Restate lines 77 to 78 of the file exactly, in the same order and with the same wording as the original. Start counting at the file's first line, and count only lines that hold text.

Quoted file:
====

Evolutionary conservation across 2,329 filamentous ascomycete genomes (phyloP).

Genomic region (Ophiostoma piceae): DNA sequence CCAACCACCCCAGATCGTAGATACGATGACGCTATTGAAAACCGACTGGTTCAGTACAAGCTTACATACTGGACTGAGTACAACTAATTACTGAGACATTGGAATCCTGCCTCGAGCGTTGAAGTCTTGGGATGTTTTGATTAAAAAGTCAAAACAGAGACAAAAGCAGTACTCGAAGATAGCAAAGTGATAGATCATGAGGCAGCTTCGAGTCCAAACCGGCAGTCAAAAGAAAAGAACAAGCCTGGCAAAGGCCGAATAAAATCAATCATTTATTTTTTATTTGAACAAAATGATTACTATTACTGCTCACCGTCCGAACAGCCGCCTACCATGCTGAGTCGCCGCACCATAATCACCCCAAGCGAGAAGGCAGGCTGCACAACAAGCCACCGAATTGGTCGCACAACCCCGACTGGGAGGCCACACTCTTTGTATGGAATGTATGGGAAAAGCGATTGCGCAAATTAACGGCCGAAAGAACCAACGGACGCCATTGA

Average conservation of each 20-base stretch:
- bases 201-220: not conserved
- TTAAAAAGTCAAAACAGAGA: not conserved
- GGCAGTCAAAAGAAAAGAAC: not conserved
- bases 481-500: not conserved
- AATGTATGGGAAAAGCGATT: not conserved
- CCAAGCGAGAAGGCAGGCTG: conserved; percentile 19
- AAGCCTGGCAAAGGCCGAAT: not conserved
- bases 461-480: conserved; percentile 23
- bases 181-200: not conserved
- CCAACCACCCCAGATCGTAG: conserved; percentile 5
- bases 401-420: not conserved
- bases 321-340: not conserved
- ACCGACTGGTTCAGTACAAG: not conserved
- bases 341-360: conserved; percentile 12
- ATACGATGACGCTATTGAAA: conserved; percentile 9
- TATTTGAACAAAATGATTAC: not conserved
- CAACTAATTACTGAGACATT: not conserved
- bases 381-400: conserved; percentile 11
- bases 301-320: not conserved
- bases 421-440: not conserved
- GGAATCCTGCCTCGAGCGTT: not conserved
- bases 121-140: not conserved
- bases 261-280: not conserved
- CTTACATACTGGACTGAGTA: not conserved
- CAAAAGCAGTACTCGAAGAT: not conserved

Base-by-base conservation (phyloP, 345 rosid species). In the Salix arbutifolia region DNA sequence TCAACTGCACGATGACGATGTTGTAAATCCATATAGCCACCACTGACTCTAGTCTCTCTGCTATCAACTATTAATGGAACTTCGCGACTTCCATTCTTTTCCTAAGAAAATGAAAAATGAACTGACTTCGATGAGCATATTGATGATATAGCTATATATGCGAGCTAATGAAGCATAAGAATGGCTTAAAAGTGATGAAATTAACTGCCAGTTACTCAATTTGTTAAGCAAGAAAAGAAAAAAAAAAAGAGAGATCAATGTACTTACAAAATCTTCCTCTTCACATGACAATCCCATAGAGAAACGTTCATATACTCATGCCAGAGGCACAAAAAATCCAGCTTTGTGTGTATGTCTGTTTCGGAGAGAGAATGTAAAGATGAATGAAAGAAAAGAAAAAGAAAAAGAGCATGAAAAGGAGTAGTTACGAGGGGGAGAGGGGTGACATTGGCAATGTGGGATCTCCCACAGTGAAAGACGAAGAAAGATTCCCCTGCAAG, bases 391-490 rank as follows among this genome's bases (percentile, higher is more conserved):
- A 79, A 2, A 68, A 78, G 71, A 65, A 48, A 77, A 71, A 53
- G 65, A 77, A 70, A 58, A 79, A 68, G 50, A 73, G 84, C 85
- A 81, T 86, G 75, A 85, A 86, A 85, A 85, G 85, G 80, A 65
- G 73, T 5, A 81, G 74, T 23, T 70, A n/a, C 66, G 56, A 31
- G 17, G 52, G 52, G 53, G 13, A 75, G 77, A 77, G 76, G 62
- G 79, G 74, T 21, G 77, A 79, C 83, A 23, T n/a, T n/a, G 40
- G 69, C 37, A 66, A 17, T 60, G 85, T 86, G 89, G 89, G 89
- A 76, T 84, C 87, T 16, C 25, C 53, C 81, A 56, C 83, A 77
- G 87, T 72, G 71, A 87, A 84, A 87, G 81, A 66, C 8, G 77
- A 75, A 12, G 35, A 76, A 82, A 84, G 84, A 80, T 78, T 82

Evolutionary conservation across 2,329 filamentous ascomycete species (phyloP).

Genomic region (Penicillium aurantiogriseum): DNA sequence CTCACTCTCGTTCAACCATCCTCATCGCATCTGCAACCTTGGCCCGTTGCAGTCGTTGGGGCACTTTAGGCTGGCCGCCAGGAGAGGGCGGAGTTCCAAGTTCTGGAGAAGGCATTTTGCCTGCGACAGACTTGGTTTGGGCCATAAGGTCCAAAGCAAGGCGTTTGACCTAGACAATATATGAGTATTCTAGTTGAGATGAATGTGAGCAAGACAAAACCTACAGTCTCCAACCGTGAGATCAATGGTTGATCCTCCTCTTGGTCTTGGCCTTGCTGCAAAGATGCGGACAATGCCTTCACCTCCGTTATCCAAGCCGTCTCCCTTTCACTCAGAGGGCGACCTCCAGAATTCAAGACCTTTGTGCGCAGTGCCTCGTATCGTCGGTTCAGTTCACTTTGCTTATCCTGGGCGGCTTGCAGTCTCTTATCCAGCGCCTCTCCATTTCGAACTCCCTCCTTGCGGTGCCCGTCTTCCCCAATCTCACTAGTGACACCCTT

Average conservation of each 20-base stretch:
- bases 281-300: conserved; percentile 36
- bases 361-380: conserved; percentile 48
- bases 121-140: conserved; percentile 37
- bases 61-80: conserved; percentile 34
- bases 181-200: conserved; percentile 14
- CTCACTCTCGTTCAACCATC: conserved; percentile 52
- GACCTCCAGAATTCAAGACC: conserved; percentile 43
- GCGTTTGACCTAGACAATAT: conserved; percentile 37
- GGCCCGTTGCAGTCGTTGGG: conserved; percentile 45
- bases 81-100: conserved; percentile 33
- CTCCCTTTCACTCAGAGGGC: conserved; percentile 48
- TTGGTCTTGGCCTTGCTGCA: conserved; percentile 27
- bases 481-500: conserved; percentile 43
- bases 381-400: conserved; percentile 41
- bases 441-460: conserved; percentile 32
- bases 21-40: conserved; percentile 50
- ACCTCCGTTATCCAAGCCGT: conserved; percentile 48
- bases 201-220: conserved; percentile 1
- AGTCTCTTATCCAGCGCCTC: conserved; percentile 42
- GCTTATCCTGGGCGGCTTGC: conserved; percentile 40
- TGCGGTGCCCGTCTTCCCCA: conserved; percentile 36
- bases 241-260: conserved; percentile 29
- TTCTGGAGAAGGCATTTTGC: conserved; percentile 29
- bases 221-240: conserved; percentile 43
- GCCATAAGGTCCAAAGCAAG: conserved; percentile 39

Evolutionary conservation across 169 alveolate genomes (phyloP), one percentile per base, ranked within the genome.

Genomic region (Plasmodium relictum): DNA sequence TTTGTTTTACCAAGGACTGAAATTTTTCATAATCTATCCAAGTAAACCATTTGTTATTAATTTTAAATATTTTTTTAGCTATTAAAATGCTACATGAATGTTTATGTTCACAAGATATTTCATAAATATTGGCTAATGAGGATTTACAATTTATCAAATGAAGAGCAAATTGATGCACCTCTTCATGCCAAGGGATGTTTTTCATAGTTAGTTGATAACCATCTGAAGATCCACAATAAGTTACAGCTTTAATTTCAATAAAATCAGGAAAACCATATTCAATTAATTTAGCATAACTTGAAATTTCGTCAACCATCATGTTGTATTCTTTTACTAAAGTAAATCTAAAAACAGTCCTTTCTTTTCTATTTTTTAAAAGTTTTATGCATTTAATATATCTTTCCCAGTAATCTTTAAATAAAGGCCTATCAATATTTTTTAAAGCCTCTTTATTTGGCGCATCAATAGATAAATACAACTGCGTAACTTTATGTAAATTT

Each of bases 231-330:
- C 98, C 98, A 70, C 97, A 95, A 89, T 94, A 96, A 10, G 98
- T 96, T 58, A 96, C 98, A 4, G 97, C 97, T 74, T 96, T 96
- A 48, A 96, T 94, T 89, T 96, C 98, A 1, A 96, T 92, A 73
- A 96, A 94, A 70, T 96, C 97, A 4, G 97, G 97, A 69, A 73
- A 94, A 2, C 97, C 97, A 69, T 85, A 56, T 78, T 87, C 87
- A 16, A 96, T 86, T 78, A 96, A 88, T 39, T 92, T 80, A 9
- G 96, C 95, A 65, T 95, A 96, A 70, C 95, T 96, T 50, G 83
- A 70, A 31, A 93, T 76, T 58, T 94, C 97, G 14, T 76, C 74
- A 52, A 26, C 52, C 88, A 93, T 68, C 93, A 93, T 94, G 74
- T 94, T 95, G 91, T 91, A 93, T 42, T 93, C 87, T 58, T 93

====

- G 96, C 95, A 65, T 95, A 96, A 70, C 95, T 96, T 50, G 83
- A 70, A 31, A 93, T 76, T 58, T 94, C 97, G 14, T 76, C 74